A guide to the Clans and Tartans of Scotland: From Scottish Clan Information to Clan Merchandise, Handmade Kilts, Highland Outfits ... everything a true Scot should need and know.
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Watson family crest
Watson
Motto: Inspirata Floruit (It Has Flourished Beyond Expectation)
Origin of Name: Son of Walter (Watt)

Watson History

The name Watson derives from Walter along with many others such as Wat, Watt MacWattie, Macouat and MacWatson.  The name is fairly common throughout Scotland (listed 20th most common in 2003) and England, but is more strongly associated with certain areas such as Aberdeen and Kinkardineshire.
The Watsons are linked to the Forbes clan in Angus and to the Buchanans in Stirlingshire and western Perthshire.

- In the fourteenth century there are Watson landowners in Edinburgh.
- 1402  The records show a Robert Watsoun living in Aberdeen.
- 1450  Nicholas Watson of Dalkieth held land near Arbroath.
- 1493  Sir Donald Watsone was a church presbyter in the diocese of Moray
- 1494  Walter Watson was a burgess and landowner in Dumbarton and a number of his descendants became bailies and provosts.

In the 16th century the name became more common, being found particularly in the Lowlands and the North-East of Scotland.  In the Aberdeen area, the name Wattie was popular and in a Banffshire fishing village, 225 of the 300 people living there being named Watt. The name McWatters is found almost exclusively in Caithness where it is believed they were followers of the Sinclairs.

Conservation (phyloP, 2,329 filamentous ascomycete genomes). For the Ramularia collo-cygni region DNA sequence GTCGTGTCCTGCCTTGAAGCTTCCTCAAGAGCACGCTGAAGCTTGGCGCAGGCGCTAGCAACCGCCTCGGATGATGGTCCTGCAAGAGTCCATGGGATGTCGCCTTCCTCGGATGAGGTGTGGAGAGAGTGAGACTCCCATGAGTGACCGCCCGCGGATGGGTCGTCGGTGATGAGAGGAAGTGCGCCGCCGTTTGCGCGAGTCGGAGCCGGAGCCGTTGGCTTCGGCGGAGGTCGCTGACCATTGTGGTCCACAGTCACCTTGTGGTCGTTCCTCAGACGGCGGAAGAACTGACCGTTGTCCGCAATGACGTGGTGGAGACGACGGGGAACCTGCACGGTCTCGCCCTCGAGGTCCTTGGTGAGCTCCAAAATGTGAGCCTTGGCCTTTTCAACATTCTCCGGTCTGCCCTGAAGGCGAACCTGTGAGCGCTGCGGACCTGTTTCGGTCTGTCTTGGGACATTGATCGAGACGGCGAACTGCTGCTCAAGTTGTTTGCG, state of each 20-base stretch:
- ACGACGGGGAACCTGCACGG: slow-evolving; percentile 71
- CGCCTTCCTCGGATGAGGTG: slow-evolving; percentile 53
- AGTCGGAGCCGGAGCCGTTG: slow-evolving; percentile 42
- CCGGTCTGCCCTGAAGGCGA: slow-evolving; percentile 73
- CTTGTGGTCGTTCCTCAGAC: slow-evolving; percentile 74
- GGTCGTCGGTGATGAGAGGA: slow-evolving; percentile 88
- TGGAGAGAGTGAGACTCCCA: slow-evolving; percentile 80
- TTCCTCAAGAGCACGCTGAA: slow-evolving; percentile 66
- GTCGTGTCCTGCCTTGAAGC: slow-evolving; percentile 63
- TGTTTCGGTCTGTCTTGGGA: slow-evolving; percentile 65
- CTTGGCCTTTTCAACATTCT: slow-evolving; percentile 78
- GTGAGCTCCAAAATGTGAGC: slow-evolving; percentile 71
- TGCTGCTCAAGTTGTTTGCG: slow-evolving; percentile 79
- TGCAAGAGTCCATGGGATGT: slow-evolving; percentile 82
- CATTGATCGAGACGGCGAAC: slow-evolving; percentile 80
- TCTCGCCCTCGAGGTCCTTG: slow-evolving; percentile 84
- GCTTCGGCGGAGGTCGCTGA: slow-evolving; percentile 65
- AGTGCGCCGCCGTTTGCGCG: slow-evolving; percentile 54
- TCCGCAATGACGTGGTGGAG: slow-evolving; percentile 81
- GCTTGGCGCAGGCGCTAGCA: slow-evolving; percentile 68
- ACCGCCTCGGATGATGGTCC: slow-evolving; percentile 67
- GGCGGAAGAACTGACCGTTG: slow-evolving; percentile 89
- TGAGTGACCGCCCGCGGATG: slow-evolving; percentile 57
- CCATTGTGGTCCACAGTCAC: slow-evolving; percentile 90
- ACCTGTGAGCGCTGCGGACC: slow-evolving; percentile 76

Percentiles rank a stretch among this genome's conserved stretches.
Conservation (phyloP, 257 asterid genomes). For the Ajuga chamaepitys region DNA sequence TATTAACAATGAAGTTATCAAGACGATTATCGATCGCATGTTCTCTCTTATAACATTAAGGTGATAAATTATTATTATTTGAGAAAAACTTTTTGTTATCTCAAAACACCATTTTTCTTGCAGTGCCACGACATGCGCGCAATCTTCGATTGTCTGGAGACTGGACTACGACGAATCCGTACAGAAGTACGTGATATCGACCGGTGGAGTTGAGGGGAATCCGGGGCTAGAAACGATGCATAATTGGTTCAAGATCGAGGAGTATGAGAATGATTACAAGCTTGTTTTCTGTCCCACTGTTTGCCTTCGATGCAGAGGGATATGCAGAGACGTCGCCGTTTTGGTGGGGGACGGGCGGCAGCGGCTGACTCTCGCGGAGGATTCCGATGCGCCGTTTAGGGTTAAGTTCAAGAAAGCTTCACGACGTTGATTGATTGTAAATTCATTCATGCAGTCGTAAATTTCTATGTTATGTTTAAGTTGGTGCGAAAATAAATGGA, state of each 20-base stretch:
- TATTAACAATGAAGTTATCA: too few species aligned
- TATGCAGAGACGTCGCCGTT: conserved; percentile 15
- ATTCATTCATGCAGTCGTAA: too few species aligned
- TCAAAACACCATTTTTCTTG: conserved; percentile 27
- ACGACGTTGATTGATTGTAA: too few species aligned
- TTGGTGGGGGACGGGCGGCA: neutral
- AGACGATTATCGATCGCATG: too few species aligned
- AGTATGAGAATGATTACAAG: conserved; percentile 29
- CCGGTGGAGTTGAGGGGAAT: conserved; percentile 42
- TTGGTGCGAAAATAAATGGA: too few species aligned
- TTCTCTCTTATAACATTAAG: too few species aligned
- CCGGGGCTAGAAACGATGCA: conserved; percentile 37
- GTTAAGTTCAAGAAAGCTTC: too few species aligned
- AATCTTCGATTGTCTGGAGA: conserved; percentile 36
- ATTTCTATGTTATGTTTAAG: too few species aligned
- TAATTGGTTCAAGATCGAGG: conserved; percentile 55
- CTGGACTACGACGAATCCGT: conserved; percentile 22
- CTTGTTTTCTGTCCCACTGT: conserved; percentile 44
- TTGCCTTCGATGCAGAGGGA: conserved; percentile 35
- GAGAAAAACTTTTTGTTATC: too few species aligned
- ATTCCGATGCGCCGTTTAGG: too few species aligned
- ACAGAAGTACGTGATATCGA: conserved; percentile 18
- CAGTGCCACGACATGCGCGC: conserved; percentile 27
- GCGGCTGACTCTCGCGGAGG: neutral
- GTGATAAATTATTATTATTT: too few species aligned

In 1741, George Watson founded 'George Watson's College', now known simply as 'Watsons'.  Born in 1654, his parents died when he was very young, but he was sent to study book-keeping in Rotterdam by his aunt.  He went on to become chief accountant to the Bank of Scotland in 1695 and was a great educational philanthropist in Edinburgh.

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James Watt is probably the most famous of this name.  He was an engineer and inventor, his best known invention being the modern steam engine.  He was ranked first, tying with Edison, out of 229 significant figures in the history of technology in Charles Murray's book Human Accomplishments
Robert Watson-Watt was a descendant of James Watt and is credited with developing radar from theory to a workable system which was described as being fundamental to victory in the Battle of Britain.
According to the Clan Watson Society of Canada, the Lord Lyon has confirmed that the clan does have a chief, but the title has not been claimed since it was held by James Watson of Saughton in 1818.

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